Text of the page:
The Federal Communications Commission’s Office of Engineering and Technology (OET) is asking for additional input on evaluations of potential interference from wireless LTE affecting DTV stations conducted recently by OET engineers.
The FCC announced in October 2012 it would be hosting incentive auctions as a means to reallocate broadcast television spectrum for wireless broadband use. These auctions and subsequent spectrum repacking efforts meant that TV stations and wireless networks could end up operating on the same or adjacent channels in nearby markets, requiring thorough investigative efforts to ensure interference was kept to a minimum.
In a public notice released June 20, the OET invited comment on a methodology for predicting inter-service interference, or ISIX.
“For purposes of that methodology,” the agency explained, “OET assumed that wireless services operating in the new 600 MHz band will appear noise-like to DTV receivers and hence, that the interference potential from LTE will be nearly identical to DTV-to-DTV interference. In addition, OET incorporated an off-frequency rejection factor as a function of varying degrees of spectral overlap due to filter roll-off in the misaligned future wireless blocks and existing TV channels in the 600 MHz band. OET also added 0.8 dB to the interfering wireless signal to account for the possibility of co-channel power from multiple wireless blocks affecting one 6 MHz TV channel.”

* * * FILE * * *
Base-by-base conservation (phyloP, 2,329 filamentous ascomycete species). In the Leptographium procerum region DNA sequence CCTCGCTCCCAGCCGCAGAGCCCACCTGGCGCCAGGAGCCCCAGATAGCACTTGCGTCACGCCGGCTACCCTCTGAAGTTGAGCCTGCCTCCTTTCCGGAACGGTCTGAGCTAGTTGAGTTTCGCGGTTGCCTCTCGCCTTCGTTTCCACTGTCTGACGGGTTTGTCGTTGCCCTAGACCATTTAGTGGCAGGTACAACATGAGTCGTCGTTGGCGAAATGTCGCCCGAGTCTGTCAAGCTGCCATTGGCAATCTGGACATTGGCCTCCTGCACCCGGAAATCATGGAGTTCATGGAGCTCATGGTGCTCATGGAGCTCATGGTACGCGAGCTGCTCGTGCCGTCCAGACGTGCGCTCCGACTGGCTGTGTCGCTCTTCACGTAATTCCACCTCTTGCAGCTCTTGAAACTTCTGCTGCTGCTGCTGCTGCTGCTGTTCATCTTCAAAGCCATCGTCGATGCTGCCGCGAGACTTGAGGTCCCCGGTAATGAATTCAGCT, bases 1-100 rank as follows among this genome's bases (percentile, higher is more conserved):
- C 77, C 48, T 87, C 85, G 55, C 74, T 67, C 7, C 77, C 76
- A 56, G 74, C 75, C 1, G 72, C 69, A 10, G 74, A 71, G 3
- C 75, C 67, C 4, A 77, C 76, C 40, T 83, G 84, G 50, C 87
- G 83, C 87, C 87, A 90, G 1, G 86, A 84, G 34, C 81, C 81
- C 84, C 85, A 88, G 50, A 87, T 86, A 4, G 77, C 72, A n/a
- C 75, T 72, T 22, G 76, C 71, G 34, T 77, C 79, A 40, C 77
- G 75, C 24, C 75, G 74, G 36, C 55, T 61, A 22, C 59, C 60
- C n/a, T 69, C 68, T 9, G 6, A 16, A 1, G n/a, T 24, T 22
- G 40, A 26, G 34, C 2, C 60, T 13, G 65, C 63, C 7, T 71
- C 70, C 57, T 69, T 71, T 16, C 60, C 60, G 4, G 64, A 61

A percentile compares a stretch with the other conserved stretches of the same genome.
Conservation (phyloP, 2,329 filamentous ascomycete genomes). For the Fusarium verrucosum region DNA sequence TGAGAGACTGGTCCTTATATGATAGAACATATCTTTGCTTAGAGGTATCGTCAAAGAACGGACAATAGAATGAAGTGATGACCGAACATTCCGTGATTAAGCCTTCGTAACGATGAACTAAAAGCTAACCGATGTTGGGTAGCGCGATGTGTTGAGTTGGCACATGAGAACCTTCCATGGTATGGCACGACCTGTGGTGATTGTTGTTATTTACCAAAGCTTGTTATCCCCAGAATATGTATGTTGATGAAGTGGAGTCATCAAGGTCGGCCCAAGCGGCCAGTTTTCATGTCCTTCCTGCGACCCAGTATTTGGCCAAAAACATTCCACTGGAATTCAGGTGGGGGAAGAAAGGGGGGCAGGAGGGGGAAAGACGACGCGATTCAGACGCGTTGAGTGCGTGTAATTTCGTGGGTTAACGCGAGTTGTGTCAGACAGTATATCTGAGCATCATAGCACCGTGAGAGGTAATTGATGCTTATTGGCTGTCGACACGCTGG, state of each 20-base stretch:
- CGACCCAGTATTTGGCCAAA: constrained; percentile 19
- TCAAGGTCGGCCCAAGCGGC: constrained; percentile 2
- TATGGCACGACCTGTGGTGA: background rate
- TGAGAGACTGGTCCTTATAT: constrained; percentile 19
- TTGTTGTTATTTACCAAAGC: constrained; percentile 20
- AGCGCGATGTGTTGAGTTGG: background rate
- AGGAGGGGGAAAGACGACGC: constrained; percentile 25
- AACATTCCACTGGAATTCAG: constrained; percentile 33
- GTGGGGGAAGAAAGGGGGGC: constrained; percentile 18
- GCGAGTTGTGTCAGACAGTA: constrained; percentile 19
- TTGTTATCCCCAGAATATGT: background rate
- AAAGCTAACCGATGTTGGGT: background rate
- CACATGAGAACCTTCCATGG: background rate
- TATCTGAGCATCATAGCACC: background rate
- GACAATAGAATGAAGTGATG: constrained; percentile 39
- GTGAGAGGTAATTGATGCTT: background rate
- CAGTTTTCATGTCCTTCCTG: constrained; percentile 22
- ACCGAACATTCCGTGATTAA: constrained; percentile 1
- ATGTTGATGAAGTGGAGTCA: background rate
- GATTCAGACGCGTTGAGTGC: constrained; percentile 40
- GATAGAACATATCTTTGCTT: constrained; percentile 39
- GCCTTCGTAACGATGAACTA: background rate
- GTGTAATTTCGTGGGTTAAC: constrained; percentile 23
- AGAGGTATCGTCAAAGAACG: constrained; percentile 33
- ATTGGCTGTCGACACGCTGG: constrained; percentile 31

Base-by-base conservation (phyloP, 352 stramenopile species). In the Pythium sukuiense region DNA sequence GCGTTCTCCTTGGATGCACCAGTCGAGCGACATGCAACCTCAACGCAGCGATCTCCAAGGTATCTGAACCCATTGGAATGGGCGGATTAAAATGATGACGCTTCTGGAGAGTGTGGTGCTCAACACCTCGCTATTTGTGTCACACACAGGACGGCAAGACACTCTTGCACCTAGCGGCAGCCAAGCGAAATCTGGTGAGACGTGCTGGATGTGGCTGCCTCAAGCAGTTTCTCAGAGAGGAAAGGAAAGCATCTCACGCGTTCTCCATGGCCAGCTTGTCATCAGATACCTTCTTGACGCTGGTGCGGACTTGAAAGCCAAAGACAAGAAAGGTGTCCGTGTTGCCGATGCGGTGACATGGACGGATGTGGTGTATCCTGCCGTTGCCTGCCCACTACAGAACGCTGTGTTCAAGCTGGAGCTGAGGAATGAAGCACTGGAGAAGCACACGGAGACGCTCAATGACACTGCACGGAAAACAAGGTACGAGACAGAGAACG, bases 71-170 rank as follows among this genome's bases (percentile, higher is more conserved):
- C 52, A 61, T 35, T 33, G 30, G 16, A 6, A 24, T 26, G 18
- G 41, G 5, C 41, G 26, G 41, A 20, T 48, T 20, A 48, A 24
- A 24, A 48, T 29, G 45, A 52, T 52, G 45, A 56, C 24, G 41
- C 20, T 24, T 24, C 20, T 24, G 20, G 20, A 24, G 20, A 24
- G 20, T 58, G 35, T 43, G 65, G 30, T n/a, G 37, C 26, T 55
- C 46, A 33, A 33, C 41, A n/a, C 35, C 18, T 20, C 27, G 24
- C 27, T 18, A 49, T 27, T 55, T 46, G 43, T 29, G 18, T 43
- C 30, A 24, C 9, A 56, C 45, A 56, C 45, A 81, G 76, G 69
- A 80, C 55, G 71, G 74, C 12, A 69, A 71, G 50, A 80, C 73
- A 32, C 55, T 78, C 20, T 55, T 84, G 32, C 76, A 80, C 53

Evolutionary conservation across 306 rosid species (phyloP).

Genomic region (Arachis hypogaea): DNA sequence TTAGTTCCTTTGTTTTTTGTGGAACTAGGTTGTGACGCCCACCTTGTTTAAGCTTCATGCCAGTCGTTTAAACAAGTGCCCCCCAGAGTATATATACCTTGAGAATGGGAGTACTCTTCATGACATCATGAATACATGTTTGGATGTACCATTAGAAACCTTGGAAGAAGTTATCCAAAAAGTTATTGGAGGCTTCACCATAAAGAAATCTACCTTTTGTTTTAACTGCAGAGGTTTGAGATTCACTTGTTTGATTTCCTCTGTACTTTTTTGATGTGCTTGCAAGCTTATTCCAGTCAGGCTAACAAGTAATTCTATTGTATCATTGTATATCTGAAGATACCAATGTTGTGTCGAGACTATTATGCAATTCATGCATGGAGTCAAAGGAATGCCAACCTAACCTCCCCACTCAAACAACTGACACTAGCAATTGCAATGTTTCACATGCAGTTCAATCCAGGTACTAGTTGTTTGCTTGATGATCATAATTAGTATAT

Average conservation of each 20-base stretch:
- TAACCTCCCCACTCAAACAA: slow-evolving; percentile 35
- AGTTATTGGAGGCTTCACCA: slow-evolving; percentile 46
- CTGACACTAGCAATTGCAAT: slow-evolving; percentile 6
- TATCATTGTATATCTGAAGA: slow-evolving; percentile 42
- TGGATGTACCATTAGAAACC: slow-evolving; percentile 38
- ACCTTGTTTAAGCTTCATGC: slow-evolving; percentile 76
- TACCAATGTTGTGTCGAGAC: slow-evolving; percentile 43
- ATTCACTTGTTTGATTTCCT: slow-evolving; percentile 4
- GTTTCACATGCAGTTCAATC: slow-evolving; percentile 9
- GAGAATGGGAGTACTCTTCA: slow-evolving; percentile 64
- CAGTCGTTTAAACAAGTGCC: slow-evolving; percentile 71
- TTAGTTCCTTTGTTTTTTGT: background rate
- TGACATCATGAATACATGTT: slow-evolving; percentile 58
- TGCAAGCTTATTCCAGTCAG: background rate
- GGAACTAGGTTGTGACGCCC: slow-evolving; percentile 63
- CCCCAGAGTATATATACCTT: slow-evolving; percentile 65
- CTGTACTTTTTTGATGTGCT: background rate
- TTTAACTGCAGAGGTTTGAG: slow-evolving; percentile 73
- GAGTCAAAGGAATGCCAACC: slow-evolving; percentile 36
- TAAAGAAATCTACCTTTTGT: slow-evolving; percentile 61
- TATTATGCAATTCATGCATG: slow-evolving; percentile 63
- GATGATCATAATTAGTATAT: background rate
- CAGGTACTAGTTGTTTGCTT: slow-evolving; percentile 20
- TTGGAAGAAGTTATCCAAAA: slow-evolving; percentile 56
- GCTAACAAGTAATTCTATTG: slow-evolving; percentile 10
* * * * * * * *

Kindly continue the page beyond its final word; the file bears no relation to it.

The request for comments follows concerns raised by several organizations regarding the interference and the way the FCC was measuring it.
“The proposed OET methodology relies on clearly erroneous assumptions and inputs that significantly underestimate inter-service interference,” the National Association of Broadcasters, ABC Television Affiliates Association, FBC Television Affiliates Association, CBS Television Network Affiliates, NBC Television Affiliates, the Association of Public Television Stations, the Corporation for Public Broadcasting and the Public Broadcasting Service said in a joint comment filed March 18. These issues include inaccurate values for wireless base station antenna height and transmitter power, the disregard of the cumulative effects of multiple wireless transmitters, inconsistency with OET-69 service predictions and incorrect application of clutter factors.
Comments on the on the LTE/DTV interference issue will be accepted until July 11, 2014.